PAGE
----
Other officers were more tactful in their correspondence but their responses echoed the same logic of exclusion. Lieutenant Colonel Rowland of the 119th Battalion, in Sault Ste Marie, reasoned against taking African Canadian volunteers because they “would not find themselves at home in this northern climate, nor with the men in this battalion.” Lieutenant John McPhee of the 117th Battalion explained that his battalion was raised in Simcoe County and, if there were any African Canadians in Simcoe County, “we would be glad to have them” in his battalion. Because this was not the case, McPhee did not take African Canadian recruits. A neighbouring battalion provided a similar response, stating that “there are no coloured people in the County of Simcoe, and not a single coloured person in the Overseas Simcoe Foresters.” While avoiding any explicitly racist rhetoric, the officers commanding these local battalions would not accept African volunteers in their units on the reason that there were no African peoples in their community.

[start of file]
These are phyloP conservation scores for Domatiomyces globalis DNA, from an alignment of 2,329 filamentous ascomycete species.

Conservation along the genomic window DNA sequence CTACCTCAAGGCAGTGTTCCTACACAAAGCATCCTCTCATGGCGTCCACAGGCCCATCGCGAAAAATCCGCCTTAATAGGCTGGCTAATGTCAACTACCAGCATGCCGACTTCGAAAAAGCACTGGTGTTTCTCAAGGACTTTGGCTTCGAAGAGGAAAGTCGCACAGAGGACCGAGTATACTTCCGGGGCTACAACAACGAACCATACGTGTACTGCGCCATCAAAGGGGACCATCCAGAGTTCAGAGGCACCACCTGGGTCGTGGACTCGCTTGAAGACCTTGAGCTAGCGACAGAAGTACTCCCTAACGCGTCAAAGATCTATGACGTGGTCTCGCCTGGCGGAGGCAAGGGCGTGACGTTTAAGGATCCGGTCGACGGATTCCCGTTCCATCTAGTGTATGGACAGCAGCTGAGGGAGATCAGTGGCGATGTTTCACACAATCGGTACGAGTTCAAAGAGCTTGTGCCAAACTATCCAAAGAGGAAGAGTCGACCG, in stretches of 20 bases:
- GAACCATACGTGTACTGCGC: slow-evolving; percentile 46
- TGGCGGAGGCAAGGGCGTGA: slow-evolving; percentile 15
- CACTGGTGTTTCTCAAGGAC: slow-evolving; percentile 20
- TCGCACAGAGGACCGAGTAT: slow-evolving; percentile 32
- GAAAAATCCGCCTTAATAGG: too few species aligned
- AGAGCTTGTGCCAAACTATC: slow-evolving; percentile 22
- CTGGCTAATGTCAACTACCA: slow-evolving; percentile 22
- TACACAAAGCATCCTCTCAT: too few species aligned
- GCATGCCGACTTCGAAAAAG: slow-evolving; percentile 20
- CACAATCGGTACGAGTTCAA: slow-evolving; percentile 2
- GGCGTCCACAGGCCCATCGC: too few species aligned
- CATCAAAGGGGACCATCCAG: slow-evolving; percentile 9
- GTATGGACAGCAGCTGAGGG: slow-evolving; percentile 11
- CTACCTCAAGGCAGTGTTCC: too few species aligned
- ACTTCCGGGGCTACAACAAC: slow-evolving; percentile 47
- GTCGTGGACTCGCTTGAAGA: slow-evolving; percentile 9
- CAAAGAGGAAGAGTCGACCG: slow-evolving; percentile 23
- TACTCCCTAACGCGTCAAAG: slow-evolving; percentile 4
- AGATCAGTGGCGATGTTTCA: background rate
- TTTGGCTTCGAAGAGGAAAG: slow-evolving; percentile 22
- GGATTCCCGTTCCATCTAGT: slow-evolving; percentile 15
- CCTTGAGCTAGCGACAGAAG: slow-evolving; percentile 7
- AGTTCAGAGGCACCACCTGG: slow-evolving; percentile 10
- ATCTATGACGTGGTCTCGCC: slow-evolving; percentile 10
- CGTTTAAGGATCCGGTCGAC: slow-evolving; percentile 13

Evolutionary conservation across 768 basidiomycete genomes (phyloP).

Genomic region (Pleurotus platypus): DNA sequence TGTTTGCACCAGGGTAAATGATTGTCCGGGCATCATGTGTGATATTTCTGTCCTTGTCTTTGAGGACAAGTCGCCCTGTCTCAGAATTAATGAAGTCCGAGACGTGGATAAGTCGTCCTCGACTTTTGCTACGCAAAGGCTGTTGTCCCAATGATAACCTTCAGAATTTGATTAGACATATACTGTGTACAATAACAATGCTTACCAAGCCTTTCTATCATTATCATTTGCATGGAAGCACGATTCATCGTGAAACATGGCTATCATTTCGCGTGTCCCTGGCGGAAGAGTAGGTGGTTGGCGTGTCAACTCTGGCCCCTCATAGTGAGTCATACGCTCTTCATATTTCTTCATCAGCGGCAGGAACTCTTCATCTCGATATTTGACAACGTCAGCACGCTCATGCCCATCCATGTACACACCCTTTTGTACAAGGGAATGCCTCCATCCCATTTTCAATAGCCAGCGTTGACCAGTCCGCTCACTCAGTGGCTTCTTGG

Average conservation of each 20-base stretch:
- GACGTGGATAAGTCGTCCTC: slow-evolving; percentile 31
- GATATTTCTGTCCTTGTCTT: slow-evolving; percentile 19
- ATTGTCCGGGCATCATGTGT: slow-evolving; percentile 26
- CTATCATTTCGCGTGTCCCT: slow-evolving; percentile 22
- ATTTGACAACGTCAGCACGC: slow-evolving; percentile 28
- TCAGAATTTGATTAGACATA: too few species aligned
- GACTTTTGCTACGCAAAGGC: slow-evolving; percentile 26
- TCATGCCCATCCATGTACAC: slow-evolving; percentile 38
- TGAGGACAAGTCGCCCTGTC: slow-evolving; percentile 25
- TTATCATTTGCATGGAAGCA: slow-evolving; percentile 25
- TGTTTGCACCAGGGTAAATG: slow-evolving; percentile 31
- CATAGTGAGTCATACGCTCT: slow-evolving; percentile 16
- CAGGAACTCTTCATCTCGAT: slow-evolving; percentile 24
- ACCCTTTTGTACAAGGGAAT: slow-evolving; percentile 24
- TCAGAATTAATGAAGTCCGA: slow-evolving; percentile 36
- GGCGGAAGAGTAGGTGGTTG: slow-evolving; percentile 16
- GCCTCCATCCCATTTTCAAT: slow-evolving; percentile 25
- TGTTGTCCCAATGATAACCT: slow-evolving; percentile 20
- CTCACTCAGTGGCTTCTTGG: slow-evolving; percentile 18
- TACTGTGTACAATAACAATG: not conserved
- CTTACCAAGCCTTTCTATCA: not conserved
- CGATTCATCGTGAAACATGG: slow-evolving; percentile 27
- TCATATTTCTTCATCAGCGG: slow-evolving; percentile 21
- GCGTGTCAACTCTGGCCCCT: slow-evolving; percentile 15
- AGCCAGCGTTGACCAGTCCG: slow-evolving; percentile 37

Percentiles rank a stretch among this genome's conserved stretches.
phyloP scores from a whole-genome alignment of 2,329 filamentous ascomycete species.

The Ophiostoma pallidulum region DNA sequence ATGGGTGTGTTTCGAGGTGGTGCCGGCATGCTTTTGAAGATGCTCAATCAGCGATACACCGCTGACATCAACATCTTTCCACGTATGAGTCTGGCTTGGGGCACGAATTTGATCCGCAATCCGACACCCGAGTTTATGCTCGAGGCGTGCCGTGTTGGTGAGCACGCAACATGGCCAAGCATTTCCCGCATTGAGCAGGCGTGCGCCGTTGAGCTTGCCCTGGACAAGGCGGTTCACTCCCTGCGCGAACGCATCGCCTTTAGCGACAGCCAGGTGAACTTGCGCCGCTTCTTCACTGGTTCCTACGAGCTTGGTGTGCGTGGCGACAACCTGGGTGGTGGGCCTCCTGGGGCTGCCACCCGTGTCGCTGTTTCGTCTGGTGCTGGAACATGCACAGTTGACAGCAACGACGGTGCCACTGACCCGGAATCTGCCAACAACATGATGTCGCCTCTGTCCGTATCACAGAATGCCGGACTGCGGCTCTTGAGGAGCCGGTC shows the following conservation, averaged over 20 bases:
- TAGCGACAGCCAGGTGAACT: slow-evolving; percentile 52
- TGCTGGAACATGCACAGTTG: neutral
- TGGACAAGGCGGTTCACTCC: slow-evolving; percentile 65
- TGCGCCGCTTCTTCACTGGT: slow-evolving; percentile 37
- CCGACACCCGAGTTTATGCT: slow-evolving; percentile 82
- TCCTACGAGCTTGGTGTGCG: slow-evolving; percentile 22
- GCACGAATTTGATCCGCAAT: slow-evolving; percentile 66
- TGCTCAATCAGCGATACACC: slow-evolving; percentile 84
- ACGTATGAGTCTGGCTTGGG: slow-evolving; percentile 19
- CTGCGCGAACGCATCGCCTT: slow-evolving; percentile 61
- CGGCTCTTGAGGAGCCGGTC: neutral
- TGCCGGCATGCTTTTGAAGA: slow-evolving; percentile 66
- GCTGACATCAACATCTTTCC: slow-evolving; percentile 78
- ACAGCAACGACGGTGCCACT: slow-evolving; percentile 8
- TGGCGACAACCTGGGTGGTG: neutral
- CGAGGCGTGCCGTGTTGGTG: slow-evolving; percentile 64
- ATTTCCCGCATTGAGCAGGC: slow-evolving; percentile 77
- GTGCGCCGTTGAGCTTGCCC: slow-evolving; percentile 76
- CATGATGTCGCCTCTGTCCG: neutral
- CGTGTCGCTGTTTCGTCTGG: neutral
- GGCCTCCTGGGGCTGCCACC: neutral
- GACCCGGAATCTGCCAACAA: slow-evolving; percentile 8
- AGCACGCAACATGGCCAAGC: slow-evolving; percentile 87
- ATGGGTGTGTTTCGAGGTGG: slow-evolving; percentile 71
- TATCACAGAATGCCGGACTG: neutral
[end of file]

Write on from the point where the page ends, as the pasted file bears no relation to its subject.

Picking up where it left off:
The correspondence surrounding the enlistment of African Canadians reveals that the rejection of African Canadian recruits had little to do with pseudo-scientific rationalizations of martial race theory. The battalions of the CEF were community efforts, with prominent citizens leading the effort by commissioning as officers in their local battalion or by serving as members of their local recruiting committee. African Canadian volunteers were kept from enlisting to preserve the racial homogeneity of these local battalions. Officers Commanding agreed that African Canadians could and should enlist, so long as they enlisted someplace else. This logic was practised in units from British Columbia, Alberta, Ontario, and the Maritimes, offering a glimpse into the extent of racial segregation in Canadian society.